Friday, October 10, 2008

Satan, dope and the battle against the jellyfish

Yesterday Eric Hall sidled up next to me at Mangia and reminded me that he owed me some money.

Actually, he owed money to Poetry Scores, an arts group I cofounded. He had the winning bid at the recent Experiential Auction for the experience of having Dana Smith paint his band in live performance. Eric still owed us the money because he bid by proxy, being holed up on the day of the auction in the studio, producing the long-awaited Fred Friction solo record.

(I do my blog "research" at bars. At McGurk's the other night, I met the artist Chris Gustave - a fellow name on the bill with me at an upcoming art show - who is doing the cover art for Fred's CD.)

I asked Eric if Dana was painting his trio Peanuts. No, Eric said, he came out the other night and took pictures of his new band, with an unusual name that Eric had to write down for me on the back of a deposit slip, the only paper I had handy: "N. Nomurai." He also wrote out the MySpace address. Then added:


I read the bio. It is pretty cool. Here it is:


N. Nomurai (common name: Nomura's Jellyfish) are jellyfish which are among the largest in the sea, frequently reaching a width of 6 or 7 feet and a weight of 400 pounds or more. They have recently been proliferating wildly in the Sea of Japan, among other nearby waters, largely due to the over-fishing of their natural predators and other fish that these jellies would compete with for food, sewage and high-nutrient agricultural run-off feeding into the waters, and an increase in ports and other structures that the jellies' larvae attach to. In fact, jellyfish in general are now expected to have a larger biomass than all the fish in the oceans combined.

Due to their rapidly growing numbers, by the summer of 2005 Japanese fishers began to recognize the bane they posed while accidentally catching them by the hundreds in their giant nets. Because of their weight, these massive jellies would often times break their nets, and they would crush and ruin the caught fish with their ectoplasm and toxins, not to mention the physical threat to the fisherman.

As the problem grew out of control, the Japanese fish industry began using kill-nets and also sent out jellyfish death squads who captured these jellies by the thousands and slaughtered them as they lay piled upon the ship deck. Protected by rubber suits and goggles, the fishermen walked over the jellies slashing them with long blades, then pushed the dying animals back into the water.

They assumed this would effectively reduce the numbers of these troublesome jellyfish, but there was one critical detail of the N. Nomurai they had not considered. While being killed these jellies eject all of their sperm or eggs, which are pooled on the ship's deck and then dumped into the sea to fertilize, meaning that these slaughters actually caused the jellies to procreate, by the millions, posthumously. As ever, these jellyfish display why they are an evolutionary masterpiece.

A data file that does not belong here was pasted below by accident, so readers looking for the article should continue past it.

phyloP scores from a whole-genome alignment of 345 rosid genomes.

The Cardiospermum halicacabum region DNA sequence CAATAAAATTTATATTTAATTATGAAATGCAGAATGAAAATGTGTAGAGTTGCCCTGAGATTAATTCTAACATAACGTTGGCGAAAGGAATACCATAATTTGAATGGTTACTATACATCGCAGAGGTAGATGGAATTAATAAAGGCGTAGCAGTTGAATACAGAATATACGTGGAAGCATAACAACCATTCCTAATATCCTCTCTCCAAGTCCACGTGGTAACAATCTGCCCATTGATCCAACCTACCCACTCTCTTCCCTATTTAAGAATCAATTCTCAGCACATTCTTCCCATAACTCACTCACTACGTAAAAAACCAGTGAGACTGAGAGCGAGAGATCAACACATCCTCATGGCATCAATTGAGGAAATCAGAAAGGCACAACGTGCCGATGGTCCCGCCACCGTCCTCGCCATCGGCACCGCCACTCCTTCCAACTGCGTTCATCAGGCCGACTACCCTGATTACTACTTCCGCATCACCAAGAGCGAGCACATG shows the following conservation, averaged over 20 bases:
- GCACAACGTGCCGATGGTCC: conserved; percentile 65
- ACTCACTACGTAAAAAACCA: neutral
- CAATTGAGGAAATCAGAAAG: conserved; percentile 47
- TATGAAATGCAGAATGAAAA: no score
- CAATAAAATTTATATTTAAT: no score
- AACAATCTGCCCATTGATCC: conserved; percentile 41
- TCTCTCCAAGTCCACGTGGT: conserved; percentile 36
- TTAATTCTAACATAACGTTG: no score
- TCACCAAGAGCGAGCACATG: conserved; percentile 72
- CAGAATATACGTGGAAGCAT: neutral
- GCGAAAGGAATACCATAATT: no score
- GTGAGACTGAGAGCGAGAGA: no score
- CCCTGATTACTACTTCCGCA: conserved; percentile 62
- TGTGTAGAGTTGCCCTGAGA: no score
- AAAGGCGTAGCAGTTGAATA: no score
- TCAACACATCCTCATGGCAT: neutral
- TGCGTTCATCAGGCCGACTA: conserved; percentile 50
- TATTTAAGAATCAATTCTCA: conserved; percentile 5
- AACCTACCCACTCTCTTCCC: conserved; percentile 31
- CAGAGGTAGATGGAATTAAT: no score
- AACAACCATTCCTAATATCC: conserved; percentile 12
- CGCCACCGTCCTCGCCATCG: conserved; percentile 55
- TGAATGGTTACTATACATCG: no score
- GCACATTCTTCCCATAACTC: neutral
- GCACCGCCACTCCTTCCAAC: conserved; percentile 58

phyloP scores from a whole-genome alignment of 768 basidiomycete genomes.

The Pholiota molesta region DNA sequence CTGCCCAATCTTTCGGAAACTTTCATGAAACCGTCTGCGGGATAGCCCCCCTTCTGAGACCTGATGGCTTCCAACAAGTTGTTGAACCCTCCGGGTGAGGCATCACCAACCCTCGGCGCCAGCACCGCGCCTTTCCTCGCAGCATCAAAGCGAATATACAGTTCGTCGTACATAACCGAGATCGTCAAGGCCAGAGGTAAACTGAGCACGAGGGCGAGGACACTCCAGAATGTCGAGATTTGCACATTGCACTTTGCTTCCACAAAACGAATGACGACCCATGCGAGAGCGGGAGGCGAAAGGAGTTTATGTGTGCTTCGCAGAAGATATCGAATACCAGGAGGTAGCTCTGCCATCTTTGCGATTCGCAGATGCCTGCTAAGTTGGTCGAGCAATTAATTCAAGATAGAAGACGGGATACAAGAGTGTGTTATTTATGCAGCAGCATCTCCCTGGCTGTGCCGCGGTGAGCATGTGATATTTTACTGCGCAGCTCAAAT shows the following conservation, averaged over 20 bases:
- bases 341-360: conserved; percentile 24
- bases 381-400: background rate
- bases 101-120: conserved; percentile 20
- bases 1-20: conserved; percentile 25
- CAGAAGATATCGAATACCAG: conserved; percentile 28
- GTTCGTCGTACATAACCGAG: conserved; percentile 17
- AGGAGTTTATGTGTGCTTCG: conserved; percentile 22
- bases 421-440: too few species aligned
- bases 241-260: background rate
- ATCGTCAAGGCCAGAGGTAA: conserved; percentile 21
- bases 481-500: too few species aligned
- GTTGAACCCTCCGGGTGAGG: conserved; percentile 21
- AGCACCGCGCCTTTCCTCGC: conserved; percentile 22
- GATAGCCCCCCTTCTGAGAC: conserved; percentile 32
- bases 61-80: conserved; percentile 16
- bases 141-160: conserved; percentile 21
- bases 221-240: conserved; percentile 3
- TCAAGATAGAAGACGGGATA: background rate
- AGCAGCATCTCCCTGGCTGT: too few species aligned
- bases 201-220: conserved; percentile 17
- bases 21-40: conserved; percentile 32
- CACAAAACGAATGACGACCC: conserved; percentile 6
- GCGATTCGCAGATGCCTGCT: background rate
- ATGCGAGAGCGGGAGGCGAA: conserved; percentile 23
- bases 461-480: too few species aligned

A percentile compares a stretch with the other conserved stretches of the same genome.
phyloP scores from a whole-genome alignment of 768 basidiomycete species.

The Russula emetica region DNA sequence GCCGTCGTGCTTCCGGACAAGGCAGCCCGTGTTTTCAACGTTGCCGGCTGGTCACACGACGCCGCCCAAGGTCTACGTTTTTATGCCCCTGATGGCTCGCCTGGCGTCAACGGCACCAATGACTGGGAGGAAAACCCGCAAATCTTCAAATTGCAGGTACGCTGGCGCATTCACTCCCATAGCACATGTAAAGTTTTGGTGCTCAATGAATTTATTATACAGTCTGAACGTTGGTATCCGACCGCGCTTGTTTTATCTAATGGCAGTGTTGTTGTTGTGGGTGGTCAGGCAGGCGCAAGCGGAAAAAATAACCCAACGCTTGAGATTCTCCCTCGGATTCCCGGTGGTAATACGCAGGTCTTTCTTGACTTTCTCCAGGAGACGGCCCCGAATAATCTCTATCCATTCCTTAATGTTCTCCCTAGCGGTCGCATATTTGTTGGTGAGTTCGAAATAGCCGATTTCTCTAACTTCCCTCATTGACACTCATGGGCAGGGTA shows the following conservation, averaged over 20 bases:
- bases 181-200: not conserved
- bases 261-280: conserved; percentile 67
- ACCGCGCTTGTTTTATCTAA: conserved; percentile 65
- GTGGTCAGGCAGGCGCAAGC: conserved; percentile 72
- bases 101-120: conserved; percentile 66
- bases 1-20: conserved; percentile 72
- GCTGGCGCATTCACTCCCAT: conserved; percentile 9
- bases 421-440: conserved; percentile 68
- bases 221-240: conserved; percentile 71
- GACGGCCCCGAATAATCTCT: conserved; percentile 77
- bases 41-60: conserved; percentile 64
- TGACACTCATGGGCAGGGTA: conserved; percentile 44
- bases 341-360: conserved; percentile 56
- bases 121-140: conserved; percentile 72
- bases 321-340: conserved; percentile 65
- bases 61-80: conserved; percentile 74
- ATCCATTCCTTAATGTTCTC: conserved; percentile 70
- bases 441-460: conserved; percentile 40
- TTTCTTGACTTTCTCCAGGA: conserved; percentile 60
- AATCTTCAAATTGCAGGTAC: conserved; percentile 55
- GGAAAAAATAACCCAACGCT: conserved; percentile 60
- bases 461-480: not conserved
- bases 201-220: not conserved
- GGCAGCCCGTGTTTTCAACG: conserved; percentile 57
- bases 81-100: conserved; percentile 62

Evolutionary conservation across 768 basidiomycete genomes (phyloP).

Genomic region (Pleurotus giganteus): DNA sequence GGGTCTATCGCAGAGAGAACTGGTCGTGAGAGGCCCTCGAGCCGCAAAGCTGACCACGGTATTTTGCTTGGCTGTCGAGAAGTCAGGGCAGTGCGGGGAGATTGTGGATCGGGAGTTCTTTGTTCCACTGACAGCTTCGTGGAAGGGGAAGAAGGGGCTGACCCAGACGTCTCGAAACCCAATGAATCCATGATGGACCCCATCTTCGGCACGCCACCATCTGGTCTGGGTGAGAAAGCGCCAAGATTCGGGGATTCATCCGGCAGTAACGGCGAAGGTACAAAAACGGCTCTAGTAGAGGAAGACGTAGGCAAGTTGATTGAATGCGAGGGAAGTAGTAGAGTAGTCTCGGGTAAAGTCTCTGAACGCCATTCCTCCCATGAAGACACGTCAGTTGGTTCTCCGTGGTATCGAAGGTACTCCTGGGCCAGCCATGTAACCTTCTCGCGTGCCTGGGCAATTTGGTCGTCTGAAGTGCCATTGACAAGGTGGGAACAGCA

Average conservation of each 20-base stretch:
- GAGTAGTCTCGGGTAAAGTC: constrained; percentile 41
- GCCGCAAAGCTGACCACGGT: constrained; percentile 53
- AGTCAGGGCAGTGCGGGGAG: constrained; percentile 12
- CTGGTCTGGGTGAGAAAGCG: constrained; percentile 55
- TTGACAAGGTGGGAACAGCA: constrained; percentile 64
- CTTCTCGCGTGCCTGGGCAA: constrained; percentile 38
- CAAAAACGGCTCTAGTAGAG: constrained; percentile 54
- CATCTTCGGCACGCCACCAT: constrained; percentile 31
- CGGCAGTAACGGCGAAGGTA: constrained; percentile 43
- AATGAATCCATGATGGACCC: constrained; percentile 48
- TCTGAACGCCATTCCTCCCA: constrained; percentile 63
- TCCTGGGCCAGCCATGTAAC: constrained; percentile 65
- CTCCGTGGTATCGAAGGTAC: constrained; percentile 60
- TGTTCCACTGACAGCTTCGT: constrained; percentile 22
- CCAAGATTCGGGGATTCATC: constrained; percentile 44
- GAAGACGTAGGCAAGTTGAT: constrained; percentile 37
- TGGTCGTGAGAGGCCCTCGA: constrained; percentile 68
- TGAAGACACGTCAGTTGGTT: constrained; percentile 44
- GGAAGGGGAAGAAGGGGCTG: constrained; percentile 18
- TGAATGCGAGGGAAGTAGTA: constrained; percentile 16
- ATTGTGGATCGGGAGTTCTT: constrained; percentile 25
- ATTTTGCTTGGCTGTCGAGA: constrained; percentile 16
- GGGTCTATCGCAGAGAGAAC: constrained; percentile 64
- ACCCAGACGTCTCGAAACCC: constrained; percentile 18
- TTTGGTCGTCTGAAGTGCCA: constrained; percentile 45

Our project, N. Nomurai, is an open structure / improvisational gathering aspiring to sonically represent these creatures' evolutionary journey: from the Big Bang, to the primordial stew among the earth's earliest organisms, to becoming one of the most refined, elegant, and enduring animals on the planet, to their recent over-proliferation due to man's industriousness, to being slaughtered for their trespass, and finally thriving, for now at least, because of an overlooked genetic safety net. Improvising upon this narrative is our sole compositional form, though the overall interpritation is drastically different each time.


That's all from Eric Hall's meticulous written prose. At the bar, he explained further with his signature verbal flair. He explained that he bought a digital autoharp after seeing an image of David Bowie with a bright purple model of the instrument in the mid-'80s. He hooked it up to some guitar pedals, strummed some chords, and felt the power. He knew it was time to start that heavy metal band of which we all dream.

"I wanted to do an improv metal band," Eric said, "so I needed a dark narrative - but not Satan or dope." When you need a dark narrative, but are refraining from Satan and dope, there is clearly only one place to go: to the battle of fisherman vs. jellyfish in the Sea of Japan.

Who will we be seeing in Dana's eventual painting of the group? Back to the bio:

The line-up is Jim Winkeler (bass+bow. member of The Conformists), Brian Fleschute (bass+effects, member of Nerve Parade and Pat Sajak Assassins), Jeremy Brantlinger (percussion+contact mic+effects, member of Phut and Peanuts), and Eric Hall (Qchord+Kaoss Pad 3+contact mic+metals+Noise Swash+effects, member of Grandpa's Ghost and Peanuts).•


Image of the evolutionary marvel from an online jellyfish magazine, The Scyphozoan, which also includes picture of the fishermen contending with their crafty compeitors.

That there band MySpace page already has some sample tracks uploaded, since it is the way of Eric Hall to share his music with the world, as well as upcoming performances. Wear your wetsuit!

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